In “La Botera” (“Boat Girl”), starring in the Malaga Spanish screening, Argentine filmmaker Sabrina Blanco tells the story of Tati, a teenage girl who grew up in the poor neighborhood of Isla Maciel, on the outskirts of Buenos Aires. On the banks of a polluted river, where he lives alone with his neglected and troubled father.
His father, a local boatman who carries passengers across the river, decides to sell his boat, then Tati begins to learn how to row, and comes of age in the process.
“The idea was raised in 2014 as a result of personal concerns and my own experience from social activities that led me to reflect on the difficulty of women growing up in a low-income class context – something that I felt was not too much. Explore, ”says Blanco Different.
She adds that adolescence is “a very complex stage for women in general, a stage where somehow we face problems throughout our lives” adds the feminist Not One Laser movement against gender-based violence in Argentina and Despite the rapid increase in power throughout Latin America, Blanco felt that women’s issues continued to be neglected in some of the most excluded areas. Treating them was a moral debt for feminism and it was.
“Also, Isla Mackiele is a place that I am particularly interested in talking about because it is a place that competes with the notion of various social strife, stigma and structural absence and a neighborhood on the banks of a polluted river. The film I wanted to describe – the construction of its metaphorical space – to the extent that I wanted such a space. “
Blanco visited Isla Mackiele for three years to prepare the film – taking part in activities, meeting people, neighbors and building a network. “The most important thing for me is to be in the place where someone is going to shoot – live them, know them, understand them, only then can one exclude the real, define the appearance and keep oneself out of the ordinary perception or predestination. Judgment. I think the way movies are made is movie movies “
The trade of the sailors of this boat is very special for this region and it is one that has been passed down from generation to generation from male to patriarchal sons.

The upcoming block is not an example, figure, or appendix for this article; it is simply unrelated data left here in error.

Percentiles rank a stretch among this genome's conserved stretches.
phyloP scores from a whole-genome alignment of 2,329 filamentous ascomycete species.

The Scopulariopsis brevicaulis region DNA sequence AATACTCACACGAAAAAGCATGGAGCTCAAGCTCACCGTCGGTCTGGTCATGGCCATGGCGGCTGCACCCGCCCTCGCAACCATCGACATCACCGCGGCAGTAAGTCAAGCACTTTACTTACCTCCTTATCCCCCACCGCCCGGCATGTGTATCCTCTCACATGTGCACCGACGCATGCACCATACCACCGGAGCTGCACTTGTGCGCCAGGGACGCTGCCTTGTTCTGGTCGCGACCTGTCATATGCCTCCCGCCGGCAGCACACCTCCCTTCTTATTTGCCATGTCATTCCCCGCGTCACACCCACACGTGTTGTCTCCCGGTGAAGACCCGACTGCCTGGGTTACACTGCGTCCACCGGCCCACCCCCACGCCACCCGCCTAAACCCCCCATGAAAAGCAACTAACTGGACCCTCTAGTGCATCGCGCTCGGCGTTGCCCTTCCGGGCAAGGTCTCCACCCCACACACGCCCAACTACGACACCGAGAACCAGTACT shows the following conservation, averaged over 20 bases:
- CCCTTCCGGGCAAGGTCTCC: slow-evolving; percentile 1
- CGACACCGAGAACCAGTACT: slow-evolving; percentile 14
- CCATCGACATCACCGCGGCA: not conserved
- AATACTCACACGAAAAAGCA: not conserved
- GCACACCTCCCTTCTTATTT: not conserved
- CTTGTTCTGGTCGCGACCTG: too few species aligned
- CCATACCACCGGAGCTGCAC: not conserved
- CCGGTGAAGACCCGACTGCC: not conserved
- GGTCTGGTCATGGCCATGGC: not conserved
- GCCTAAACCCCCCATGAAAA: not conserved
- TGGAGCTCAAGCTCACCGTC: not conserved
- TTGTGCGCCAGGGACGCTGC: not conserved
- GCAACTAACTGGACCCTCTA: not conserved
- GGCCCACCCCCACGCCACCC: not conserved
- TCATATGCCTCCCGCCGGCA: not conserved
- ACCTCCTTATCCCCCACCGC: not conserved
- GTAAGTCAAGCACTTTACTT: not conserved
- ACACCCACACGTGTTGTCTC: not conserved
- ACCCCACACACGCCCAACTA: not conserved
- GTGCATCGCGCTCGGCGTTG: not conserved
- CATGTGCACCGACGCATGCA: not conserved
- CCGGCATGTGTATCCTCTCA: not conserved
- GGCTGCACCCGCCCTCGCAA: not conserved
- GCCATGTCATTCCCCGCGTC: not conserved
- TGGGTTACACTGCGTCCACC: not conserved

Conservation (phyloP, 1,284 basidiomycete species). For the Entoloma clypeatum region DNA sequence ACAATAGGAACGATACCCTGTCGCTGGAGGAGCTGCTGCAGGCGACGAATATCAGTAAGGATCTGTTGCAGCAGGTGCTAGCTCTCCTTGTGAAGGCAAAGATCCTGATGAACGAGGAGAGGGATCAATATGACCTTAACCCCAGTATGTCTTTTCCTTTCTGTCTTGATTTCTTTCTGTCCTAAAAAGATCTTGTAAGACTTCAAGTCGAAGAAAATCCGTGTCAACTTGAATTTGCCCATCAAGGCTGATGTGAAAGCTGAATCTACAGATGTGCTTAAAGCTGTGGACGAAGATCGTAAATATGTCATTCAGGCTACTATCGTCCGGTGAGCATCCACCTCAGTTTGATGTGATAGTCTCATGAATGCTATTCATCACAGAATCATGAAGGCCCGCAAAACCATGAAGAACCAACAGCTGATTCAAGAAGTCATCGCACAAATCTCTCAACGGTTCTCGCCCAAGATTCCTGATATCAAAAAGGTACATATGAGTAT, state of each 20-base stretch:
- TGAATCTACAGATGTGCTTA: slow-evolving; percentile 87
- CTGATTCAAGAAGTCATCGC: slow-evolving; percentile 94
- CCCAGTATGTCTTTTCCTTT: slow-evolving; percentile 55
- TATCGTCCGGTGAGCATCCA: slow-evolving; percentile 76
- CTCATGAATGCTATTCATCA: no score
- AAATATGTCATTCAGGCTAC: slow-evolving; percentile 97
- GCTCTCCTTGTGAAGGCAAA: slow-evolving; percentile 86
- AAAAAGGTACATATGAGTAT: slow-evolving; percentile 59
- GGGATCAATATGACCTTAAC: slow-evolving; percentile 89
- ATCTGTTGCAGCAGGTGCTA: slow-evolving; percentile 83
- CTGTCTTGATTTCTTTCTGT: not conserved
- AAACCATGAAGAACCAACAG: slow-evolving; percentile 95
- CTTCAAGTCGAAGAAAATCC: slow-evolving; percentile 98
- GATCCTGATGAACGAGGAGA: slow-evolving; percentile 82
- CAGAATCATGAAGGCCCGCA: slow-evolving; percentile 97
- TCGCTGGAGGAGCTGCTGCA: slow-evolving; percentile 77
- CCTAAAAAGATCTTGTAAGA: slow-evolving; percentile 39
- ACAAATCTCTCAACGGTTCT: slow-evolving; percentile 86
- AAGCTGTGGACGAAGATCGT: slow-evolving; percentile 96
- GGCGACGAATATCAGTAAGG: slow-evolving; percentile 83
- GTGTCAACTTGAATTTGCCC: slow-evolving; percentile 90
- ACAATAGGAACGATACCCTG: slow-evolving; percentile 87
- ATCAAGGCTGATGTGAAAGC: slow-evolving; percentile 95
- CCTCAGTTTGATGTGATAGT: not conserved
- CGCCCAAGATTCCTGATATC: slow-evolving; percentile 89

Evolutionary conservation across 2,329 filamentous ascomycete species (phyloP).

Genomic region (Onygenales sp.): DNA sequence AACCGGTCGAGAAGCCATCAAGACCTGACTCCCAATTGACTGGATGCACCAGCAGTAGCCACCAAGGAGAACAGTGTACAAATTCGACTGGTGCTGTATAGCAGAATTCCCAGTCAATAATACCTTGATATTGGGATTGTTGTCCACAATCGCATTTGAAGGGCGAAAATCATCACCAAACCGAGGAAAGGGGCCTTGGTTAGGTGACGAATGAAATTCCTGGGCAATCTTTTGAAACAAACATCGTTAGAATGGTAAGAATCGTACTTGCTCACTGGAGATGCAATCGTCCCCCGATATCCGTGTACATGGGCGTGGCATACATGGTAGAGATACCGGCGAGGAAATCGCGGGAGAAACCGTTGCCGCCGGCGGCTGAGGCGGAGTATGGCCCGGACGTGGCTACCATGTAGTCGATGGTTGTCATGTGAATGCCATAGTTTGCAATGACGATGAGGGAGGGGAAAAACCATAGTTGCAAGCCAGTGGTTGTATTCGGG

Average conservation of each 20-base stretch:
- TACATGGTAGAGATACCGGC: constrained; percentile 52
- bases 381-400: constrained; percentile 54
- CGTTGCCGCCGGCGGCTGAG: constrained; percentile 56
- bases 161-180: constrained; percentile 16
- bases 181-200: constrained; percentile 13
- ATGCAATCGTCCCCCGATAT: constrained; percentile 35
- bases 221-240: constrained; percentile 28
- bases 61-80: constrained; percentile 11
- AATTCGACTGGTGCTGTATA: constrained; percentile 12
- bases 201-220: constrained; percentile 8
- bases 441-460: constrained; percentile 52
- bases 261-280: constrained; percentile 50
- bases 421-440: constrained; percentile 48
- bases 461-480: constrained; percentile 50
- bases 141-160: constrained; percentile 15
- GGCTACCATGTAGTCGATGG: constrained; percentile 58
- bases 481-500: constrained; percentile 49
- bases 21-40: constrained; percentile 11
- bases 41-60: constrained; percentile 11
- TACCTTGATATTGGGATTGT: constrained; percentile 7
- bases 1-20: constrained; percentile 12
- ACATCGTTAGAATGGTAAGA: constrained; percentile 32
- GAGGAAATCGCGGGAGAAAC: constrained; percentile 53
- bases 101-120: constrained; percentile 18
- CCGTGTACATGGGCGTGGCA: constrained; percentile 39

It is a trade that has been marked by political and social eras that have come and gone. “It’s also interesting to think about the development of capitalism – an uncertain and frustrating task in front of the monumental city of Buenos Aires. The most interesting thing about Botero to me is the resistance that runs through them resulting in the similarity of many other resistances and the symbolic weight that it represents from an sociocultural point of view. “
The filmmaker made the initial decision to hire non-professional professionals from the region. “I felt that decision was at the heart of the film. I think it’s important to explore ways to get away from dominance in cinema and the industry in general, and to find new faces with more personal and common features of the place. Respect for characters, language, and gestures is a way to diversify and break out of the dynamics of presence. It’s a way for new actors and actresses to emerge. “
During the casting process, Blanco saw many young people from other regions, “These tests did nothing more than confirm my idea. I knew it was risky for the movie, but I also knew if I had to take a risk. In that sense, I’m one of those people who thinks Given that risks are inevitable, there is no industry without risks and everything can go wrong, this possibility is basically a transfer to reality that makes the film possible. “
In Nicole Rivadero, Blanco finds Tati. “Nicole carried the essence of the character in her personal baggage. It was in her eyes, in her gestures, in the way she existed. In fact, she was far from making movies, but I felt that an actress of any age could bring with her personal experience. Couldn’t.
“I’ve felt that we can act in acting over time, but the other, which one comes from, where it comes from, the one that lives, is not very personal and transferable; It is simply. “
Although he was initially unaware of what it meant to be a movie hero, Rivadero decided to take on the role and never gave up, Blanco explained, adding that the fire he had seen had become a reality: As the boat wanted. And from that line, as real as imaginary was real, we could make everything. “
Rivadero won Best Actress at the 2020 Jonazine Competition at the Malaga Festival, where “La Botera” also won Best Ibero-American Film Award.